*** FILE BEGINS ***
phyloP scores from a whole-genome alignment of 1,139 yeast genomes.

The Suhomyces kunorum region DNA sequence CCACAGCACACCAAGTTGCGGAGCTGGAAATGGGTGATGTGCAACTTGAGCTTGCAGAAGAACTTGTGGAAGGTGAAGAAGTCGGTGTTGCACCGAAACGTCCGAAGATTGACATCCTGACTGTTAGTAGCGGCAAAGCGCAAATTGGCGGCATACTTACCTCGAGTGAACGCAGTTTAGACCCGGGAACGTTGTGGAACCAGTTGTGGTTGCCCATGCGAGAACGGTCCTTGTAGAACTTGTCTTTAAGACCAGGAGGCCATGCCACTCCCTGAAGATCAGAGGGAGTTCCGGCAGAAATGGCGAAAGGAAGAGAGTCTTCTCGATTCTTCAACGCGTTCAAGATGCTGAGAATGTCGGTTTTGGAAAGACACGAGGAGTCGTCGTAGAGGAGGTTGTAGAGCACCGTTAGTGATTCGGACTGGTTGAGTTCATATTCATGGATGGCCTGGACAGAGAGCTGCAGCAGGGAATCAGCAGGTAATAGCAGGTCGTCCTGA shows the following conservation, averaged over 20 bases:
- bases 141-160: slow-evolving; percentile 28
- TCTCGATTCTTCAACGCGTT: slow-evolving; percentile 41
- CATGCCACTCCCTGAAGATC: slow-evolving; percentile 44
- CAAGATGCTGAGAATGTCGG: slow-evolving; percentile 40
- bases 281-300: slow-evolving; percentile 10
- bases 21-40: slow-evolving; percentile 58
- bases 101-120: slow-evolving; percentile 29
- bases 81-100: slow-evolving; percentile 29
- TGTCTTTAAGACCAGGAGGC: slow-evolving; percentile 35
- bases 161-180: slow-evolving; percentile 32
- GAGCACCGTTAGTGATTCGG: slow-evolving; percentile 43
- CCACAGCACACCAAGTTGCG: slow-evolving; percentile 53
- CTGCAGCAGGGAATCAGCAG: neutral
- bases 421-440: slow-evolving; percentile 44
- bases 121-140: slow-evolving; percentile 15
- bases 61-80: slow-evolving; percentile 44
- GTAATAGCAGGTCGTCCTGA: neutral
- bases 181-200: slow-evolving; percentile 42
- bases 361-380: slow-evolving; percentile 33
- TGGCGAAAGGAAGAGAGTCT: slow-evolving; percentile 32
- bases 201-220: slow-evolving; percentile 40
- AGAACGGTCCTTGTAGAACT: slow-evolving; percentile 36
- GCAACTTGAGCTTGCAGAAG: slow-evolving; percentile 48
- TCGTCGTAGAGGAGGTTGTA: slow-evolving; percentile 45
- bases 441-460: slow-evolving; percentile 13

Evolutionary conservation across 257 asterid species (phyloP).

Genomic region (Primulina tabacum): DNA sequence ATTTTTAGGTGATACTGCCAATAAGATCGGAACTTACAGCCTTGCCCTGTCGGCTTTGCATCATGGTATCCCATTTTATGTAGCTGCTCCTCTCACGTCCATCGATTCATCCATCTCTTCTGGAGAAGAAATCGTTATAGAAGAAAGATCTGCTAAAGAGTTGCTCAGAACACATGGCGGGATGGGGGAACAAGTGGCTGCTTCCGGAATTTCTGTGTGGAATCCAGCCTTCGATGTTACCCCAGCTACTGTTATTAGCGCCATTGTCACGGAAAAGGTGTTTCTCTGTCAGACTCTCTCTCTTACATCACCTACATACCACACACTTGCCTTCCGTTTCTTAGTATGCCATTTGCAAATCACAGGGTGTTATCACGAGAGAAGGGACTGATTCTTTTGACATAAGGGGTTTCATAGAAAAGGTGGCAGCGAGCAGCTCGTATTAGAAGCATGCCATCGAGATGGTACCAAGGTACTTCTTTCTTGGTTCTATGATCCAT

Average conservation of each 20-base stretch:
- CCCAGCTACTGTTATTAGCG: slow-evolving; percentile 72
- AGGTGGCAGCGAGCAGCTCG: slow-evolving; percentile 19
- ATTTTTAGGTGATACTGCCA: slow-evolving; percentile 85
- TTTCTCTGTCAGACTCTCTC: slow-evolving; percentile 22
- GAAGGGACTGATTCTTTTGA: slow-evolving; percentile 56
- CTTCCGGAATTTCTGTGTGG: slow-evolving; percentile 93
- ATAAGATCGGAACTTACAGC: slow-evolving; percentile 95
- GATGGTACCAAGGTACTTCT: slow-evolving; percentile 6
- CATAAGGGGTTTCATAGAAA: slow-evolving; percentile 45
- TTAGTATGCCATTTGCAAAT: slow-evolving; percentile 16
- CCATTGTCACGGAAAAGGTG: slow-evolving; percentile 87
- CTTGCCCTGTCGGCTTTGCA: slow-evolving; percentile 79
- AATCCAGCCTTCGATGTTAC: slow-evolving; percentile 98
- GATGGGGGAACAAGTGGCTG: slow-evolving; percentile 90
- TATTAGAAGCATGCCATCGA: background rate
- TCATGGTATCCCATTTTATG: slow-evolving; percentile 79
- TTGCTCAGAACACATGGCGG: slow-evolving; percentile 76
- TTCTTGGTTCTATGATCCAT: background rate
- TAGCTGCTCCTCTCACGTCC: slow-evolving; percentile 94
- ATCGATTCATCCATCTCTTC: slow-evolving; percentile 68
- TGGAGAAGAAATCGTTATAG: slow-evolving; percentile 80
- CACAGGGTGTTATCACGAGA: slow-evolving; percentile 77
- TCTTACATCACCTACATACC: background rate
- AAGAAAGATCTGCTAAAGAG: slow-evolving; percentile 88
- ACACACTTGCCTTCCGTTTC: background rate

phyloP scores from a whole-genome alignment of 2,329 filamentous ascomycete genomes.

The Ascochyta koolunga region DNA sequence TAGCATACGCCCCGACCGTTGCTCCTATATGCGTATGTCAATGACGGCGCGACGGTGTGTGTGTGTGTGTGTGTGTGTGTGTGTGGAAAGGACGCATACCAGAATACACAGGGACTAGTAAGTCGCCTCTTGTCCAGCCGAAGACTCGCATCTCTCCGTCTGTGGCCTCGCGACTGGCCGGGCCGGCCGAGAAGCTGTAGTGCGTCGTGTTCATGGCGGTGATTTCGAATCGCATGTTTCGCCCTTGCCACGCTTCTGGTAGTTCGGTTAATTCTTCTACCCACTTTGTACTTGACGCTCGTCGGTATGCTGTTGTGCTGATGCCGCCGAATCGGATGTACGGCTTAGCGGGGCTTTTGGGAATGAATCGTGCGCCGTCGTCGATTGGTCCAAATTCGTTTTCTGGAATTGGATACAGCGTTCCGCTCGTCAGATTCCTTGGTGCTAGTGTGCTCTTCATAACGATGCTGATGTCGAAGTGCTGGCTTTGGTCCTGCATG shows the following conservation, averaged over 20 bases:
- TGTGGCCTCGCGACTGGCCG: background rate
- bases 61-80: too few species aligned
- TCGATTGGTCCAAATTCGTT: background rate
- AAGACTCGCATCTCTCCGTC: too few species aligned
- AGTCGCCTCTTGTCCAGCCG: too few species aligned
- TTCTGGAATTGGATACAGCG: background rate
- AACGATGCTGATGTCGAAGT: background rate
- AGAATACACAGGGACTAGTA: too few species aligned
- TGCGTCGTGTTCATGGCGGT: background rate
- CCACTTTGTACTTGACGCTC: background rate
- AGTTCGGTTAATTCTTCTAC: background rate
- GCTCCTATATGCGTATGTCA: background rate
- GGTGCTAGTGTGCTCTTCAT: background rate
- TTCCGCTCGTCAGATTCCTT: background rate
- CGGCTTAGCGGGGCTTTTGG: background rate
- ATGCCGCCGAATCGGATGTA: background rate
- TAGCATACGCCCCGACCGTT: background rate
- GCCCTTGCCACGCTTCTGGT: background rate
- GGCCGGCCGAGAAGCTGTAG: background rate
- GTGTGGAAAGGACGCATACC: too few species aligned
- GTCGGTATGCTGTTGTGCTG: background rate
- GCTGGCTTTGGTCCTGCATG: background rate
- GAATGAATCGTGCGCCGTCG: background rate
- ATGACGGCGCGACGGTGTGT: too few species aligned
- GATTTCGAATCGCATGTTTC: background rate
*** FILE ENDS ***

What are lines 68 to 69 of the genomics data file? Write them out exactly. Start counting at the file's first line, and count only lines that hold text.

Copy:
- AGTTCGGTTAATTCTTCTAC: background rate
- GCTCCTATATGCGTATGTCA: background rate